® (Apple) and PowerPoint ® (Microsoft). Digital masks can be added or removed according to the assessment, need, and intervention proposal for each case. With completion of digital face drawing, the facial photo without the masks is placed next to the same facial photo with the masks so that the patient can view all the proposed interventions.
According to de Maio et al.
, the lack of structural support related to significant bone deficiencies can result in changes in the pattern of muscle contraction and cause a superficial deformation; these deficits in facial structure can be remedied with injectable hyaluronic acid with the goal of restoring lost contours and volumes. It is noteworthy that the proper selection of each product, respecting its rheological characteristics, is essential for success of the treatment. As a result, the loss of facial contour, as well as facial asymmetries, can be corrected, always respecting the principles of balance and harmony to obtain positive results, thus achieving a more natural appearance of the facial profile [ 1, 5, 10].
Facial fillers using hyaluronic acid are considered the gold standard for nonsurgical and minimally invasive interventions, in the process of facial rejuvenation and to increase the volume and contour of facial tissues
. Studies have shown that the use of hyaluronic acid can promote safe solutions and provide excellent results in the treatment of facial discrepancies when associated with orthodontic treatment [ 7– 12].
With the increasing number of noninvasive injectable procedures, cosmetic dentistry is gaining more interest as an option for patients who do not wish to have surgical corrections of facial discrepancies.
A 44‐year‐old female patient, class III, presented with a protruding mandible. After completing the orthodontic treatment, she felt an esthetic need for correction of the facial discrepancy, but without having to undergo an orthognathic surgery for maxillary advancement. With the use of fillers with specific characteristics for each region, use of botulinum toxin, and mixtures for epidermal‐dermal rejuvenation, the following treatment was carried out to correct the facial discrepancies presented (
Figures 11.15– 11.24).
After a facial analysis using cephalometric points and complete exams, the entire treatment plan was carried out, trying to compensate for the missing maxilla and restructuring of the middle and upper third of the face, using fillers and botulinum toxin.
A full face treatment was performed in two stages, filling the following regions with the quantities mentioned in the images: temples, eyebrow arch, dark circles, malar and zygomatic arch, nasolabial sulcus, mandibular angle, lips and revitalization of the frontal and perioral region with Skinbooster
®. In addition, botulinum toxin applications were performed in the upper third. The treatment objective was achieved, bringing harmony to the face and reducing facial bone discrepancies and the facial aging process.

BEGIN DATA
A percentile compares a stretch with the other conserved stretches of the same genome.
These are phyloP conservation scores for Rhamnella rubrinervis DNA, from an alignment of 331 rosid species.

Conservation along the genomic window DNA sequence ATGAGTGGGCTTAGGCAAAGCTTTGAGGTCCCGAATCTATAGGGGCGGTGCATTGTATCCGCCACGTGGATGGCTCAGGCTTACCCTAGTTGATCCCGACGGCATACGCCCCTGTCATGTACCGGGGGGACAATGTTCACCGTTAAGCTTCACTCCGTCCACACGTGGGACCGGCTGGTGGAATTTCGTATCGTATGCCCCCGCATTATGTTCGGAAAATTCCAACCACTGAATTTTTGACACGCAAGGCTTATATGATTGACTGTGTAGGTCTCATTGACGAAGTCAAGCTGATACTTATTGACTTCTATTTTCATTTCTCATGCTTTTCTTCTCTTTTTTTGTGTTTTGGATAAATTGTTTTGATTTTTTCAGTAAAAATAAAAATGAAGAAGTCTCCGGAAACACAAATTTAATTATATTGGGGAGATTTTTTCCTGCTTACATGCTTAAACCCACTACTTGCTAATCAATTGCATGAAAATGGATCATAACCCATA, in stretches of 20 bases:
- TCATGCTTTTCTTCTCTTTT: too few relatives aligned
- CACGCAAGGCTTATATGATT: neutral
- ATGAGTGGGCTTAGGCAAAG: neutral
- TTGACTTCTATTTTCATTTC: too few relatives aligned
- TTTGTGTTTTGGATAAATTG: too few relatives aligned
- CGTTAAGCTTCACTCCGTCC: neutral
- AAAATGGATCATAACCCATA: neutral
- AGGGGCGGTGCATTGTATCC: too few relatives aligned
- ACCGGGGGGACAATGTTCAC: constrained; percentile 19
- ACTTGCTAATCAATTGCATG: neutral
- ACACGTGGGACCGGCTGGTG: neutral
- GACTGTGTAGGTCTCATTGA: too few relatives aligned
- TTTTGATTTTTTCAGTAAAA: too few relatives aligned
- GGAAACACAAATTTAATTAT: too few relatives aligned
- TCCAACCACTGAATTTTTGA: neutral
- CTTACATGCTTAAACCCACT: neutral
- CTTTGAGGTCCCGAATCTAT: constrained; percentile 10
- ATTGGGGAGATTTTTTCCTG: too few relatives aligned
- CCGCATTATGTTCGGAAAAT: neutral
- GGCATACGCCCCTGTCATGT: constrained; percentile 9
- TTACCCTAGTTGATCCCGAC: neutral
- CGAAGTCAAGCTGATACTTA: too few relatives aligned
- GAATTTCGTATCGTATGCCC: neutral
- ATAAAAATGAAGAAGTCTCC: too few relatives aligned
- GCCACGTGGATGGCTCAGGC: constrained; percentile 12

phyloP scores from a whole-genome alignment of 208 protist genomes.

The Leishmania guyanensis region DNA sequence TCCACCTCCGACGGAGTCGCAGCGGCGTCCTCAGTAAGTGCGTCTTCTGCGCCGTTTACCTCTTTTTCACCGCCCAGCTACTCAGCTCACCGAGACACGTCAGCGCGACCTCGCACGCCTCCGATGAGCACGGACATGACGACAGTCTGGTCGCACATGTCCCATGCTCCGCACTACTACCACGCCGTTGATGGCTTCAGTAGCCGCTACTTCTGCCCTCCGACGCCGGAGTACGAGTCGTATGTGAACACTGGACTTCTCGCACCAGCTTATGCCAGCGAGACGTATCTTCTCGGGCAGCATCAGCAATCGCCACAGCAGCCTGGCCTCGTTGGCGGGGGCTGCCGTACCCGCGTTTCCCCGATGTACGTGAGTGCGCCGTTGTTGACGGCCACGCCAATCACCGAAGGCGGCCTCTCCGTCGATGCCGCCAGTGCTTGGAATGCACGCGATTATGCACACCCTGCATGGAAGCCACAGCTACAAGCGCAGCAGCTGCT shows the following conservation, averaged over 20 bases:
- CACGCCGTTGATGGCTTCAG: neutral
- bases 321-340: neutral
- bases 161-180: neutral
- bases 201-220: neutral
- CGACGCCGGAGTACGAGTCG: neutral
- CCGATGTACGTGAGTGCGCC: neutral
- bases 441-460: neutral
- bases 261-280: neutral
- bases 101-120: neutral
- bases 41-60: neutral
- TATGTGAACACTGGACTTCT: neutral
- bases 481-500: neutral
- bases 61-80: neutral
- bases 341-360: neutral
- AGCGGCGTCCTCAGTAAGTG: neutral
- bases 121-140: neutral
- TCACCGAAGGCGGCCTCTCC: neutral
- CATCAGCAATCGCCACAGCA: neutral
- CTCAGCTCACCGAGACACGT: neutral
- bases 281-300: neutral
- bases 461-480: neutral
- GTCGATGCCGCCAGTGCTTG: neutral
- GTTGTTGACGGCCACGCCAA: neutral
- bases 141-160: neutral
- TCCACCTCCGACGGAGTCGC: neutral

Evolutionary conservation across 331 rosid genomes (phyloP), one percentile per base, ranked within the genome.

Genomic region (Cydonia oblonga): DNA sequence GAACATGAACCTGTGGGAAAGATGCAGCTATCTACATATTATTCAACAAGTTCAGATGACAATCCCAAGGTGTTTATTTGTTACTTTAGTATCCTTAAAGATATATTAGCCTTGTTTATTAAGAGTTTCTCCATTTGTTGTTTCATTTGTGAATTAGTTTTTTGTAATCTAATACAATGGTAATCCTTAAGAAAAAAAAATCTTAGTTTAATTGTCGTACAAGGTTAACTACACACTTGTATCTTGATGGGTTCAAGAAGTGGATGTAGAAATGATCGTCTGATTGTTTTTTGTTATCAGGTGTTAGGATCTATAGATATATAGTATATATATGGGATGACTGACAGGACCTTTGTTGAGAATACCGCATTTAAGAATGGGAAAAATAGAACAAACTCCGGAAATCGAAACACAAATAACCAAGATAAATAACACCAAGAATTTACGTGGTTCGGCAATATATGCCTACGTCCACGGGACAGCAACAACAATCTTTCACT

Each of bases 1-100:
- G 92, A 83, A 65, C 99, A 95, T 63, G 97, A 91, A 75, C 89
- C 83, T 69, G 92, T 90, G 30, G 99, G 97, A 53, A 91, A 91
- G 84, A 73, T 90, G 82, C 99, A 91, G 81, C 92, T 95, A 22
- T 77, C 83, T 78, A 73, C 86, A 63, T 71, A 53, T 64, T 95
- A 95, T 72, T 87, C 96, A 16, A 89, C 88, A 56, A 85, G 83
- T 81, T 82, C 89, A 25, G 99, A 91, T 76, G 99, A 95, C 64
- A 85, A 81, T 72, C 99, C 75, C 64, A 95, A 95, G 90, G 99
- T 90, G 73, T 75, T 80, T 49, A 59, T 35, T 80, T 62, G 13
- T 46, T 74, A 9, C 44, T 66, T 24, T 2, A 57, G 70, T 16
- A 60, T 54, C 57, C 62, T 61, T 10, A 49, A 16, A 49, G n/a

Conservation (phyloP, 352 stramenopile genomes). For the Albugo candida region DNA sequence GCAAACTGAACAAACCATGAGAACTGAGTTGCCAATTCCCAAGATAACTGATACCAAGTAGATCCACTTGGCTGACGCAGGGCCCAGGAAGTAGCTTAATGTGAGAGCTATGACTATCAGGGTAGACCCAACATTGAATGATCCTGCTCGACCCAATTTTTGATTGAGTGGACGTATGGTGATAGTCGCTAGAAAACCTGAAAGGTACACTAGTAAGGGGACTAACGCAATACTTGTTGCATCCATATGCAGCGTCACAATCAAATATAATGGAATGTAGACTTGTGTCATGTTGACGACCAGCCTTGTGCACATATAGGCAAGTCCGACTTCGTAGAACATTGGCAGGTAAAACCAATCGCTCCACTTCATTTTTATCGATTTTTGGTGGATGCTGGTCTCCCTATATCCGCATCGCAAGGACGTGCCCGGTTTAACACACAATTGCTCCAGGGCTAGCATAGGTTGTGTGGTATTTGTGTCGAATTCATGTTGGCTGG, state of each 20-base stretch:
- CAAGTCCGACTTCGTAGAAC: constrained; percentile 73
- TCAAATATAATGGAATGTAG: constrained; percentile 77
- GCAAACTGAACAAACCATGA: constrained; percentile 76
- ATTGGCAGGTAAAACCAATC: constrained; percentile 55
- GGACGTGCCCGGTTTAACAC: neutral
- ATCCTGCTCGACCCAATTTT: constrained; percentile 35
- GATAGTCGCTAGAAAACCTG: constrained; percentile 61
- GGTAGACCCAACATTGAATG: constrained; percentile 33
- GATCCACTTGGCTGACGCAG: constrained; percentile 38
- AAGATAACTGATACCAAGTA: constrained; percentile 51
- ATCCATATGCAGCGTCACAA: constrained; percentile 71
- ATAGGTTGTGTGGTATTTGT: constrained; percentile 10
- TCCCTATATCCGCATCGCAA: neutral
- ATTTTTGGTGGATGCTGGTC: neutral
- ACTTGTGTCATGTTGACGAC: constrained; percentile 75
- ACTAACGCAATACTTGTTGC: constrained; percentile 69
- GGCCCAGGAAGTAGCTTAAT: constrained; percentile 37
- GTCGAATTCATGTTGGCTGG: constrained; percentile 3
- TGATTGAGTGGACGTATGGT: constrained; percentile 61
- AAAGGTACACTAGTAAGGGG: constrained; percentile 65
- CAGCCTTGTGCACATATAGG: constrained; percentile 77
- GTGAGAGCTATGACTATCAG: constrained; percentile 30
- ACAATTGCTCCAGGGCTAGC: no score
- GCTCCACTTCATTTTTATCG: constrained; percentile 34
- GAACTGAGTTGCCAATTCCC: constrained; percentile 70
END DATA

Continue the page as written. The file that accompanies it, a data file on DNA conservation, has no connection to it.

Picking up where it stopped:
After completing the steps of facial restructuring, the patient still complained about the smile and teeth position, so digital planning of the smile was performed using Smilecloud
® planning software. This 2D design guided the diagnostic wax‐up.
The patient was then scanned, originating an STL model that was digitally waxed using open CAD software (Meshmixer
®) using a library of natural teeth. Diagnostic waxing was performed, with model printing for mock‐up and digital preparation of the dental guide.
The treatment was then performed in a minimally invasive way following the digital workflow, with the help of the preparation guide and an intraoral scanner model (TRIOS 3, 3Shape A/S). Digital models were printed on a die‐cast 3D printer and the laminate veneers were fabricated in lithium disilicate and cemented.
No posttreatment complications occurred within a 1‐year follow‐up.
Digital photographs following the Facial Design digital protocol – face evaluation in frontal and 22° photos. Figure 11.15
Digital photographs following the digital protocol Facial Design – face evaluation in frontal photos, 22° and 90° smiling. Figure 11.16
Face proportion analysis masks together with lateral cephalometric radiography to assess soft tissue position in relation to hard tissue. Figure 11.17
Facial filler masks, botulinum toxin in an integrated full face treatment. Figure 11.18
Step‐by‐step procedures of facial filling in the temple, malar and zygomatic arch, mandible angle, and dark circles. Use of needles and cannulas. Figure 11.19
Initial photographs of the teeth together with a mock‐up already in the mouth, models printed on a 3D printer and STL performed with an intraoral scanner. Figure 11.20
Intraoral scanning generating an STL file after dental preparation for making ceramic veneers. Figure 11.21
Models printed on a 3D printer die‐cast to try‐in the ceramic laminate veneers. Figure 11.22
Patient’s initial and final view in 22° and frontal view respectively, after the two stages of facial restructuring and installation of the CAD‐CAM ceramic laminate veneers. Figure 11.23
Final result of the patient after facial restructuring treatment and manufacture of ceramic laminate veneers for functional esthetic treatment of the smile with a full digital workflow in both treatments. Figure 11.24